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Dubset Spins Tunes and Servers with Style [VIDEO]

Dubset is a Brooklyn-based company that exemplifies the best of startup culture: finding a need, creating technology that solves the problem and looking good the whole time.

The need? A place for DJs to share their music—and not just a sample or two, but a whole set, the way you’d hear it in a club. Of course it had to be streaming, searchable and legal. That’s just what Dubset has created: the next generation of Internet radio, curated by the world’s top DJs. (They’re also a part of the Rackspace Startup Program.)

Dubset succeeds by keeping the human element amid the endless sonic choice on the Internet. “All of these music startups out there try to outsource your playlist to an algorithm,” says Charlie Robbins, Technology Director at Dubset. “But we’ve crowdsourced it to real people—DJs. It’s going to be challenging for a computer to ever get that good.”

Because Dubset’s business is streaming music, they needed a hosting solution that could easily scale up, and that wouldn’t cost them enormous bandwidth charges. Rackspace Cloud Files was the ideal solution.

“We use a lot of Cloud Files, because we’re streaming to CDN,” says Robbins. “We were on Slicehost for a while, literally serving this stuff off the disk. But our tra­ffic got to a point where we couldn’t even back up the servers on Slicehost, because it was too big. If you get above 50GB or so, it becomes a network storage issue.”

So Robbins and his team moved their data onto Rackspace Cloud Files. “Cloud Files works great,” says Robbins. “It’s really simple, and it’s cheap. We’re streaming 1.5-2TB a month—a huge amount of data. With Cloud Files, we don’t have to worry about it, it just works.”

Cloud Files’ CDN powered by Akamai is a major advantage for Dubset, says Robbins. “Most of our tra­ffic is on CDN. By using Cloud Files, we’ve off-loaded a ton of the work that used to be done by the server onto the CDN.”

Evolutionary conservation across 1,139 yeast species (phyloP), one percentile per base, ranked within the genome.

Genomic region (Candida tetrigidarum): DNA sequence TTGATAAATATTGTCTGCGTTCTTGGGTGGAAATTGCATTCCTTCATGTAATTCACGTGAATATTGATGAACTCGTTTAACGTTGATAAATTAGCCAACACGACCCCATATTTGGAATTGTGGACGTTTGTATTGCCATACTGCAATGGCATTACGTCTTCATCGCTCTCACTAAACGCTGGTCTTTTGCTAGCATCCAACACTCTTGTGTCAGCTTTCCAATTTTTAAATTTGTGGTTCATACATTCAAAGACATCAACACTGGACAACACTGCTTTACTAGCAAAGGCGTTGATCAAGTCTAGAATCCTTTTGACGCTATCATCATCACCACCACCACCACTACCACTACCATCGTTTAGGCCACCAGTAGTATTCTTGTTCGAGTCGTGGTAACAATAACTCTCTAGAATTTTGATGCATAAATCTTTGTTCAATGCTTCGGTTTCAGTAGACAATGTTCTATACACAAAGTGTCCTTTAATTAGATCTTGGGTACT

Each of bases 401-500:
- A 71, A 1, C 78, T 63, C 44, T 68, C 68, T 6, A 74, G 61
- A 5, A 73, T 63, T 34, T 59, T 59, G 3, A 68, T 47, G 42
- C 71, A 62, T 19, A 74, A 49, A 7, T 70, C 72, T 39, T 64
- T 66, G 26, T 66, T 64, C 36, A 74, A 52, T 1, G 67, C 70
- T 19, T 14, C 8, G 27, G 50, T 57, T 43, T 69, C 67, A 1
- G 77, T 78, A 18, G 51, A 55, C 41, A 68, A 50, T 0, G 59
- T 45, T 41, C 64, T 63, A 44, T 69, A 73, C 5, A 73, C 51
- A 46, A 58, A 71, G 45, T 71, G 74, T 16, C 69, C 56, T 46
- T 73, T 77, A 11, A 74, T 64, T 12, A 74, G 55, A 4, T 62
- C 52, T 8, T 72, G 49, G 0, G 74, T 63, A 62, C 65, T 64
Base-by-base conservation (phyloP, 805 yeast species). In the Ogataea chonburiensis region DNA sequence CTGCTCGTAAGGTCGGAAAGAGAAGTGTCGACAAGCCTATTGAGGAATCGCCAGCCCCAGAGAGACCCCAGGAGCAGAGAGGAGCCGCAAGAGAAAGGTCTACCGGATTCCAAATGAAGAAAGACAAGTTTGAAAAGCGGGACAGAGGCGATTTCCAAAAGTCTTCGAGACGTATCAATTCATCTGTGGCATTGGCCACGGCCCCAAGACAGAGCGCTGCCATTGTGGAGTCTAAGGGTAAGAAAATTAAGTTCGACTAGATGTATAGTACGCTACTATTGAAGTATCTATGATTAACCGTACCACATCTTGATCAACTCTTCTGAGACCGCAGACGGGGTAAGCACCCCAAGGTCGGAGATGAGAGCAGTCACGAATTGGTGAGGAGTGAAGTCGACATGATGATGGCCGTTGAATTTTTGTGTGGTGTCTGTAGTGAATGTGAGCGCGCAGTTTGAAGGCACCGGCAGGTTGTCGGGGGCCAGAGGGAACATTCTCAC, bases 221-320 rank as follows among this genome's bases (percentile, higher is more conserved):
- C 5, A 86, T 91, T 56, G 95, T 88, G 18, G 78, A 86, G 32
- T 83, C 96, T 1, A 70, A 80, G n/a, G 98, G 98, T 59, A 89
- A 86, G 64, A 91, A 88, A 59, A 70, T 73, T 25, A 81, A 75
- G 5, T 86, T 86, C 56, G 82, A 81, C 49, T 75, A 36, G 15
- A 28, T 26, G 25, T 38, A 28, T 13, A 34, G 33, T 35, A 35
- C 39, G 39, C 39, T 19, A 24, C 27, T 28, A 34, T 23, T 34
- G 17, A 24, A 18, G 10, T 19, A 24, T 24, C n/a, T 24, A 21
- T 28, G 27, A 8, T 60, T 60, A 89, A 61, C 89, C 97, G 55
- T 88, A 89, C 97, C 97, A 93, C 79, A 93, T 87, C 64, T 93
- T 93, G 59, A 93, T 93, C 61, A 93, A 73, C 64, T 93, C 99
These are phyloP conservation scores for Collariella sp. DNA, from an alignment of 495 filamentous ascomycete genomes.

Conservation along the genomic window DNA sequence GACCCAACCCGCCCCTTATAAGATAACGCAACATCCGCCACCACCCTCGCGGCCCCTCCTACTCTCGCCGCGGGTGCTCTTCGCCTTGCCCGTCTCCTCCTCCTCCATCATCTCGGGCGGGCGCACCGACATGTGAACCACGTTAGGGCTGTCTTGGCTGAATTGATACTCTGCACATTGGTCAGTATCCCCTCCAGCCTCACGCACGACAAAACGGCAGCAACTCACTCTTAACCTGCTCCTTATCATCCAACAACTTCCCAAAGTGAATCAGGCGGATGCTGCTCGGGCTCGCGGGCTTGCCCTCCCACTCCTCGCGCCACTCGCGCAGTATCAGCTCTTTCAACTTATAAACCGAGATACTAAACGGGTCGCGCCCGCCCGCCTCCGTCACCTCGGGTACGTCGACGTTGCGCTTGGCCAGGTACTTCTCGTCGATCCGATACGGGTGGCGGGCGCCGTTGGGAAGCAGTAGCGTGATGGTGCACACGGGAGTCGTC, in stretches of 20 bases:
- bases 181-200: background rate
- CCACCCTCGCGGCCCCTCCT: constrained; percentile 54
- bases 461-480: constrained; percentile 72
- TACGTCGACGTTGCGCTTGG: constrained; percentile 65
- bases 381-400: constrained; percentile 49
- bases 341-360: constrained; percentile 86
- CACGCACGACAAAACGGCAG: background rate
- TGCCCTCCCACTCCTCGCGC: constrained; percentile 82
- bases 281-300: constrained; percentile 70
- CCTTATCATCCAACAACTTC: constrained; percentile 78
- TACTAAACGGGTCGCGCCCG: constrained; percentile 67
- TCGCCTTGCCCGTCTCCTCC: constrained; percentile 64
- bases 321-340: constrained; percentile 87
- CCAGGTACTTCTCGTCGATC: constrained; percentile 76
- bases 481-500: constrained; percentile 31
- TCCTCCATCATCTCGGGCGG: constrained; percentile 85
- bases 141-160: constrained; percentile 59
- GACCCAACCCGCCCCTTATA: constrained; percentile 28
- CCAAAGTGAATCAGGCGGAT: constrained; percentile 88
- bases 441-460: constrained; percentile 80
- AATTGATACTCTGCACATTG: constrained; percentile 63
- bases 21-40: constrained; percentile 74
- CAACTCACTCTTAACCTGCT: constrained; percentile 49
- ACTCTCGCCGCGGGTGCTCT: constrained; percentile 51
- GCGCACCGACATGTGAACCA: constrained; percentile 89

For Robbins, the options allowed by the Rackspace Cloud were a major selling point. “One things about the Rackspace Cloud that I like is you can get really small slices,” he says. “Other providers have sizes that are too big for a lot of applications. If you want to take full advantage of virtual servers, you want to have ones that are small enough for low traffic sites.”

“When you’re developing, most of the time you want to turn on a server and leave it on, especially in dev mode,” explains Robbins. “You’re just testing; it’s not live traffic. If you need five servers, why spin up five full-size servers elsewhere for $75 for a month, when you could spin up five Rackspace servers for $10 a month?”

Robbins also appreciates the reliability he has found with Rackspace: “We’re a platform built on Rackspace. We had 100 percent uptime last year.”

For Robbins, the attraction of the Rackspace Cloud was both the Cloud Servers and Cloud Files API. “They are modern, RESTful, JSON-based APIs that are easy to work with.”

Furthermore, says Robbins, “Creating images is super easy on the Rackspace Cloud. To back up Cloud Servers, I can literally make that call for the Rackspace API—that whatever’s on this machine right now, that’s an image. That goes in Cloud Files, and it’s really easy and friction-free. That’s far more appealing than the process for creating images on other hosting providers.”

As Dubset grows, they’ll consider using dedicated servers, as well. “At some point we will use a combo of cloud and dedicated,” says Robbins. “Rackspace would be the first [provider] we look at. It makes sense for the company I’m getting hosting from to have hosting as their primary business.”

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This is a post written and contributed by Rackspace Blogger.


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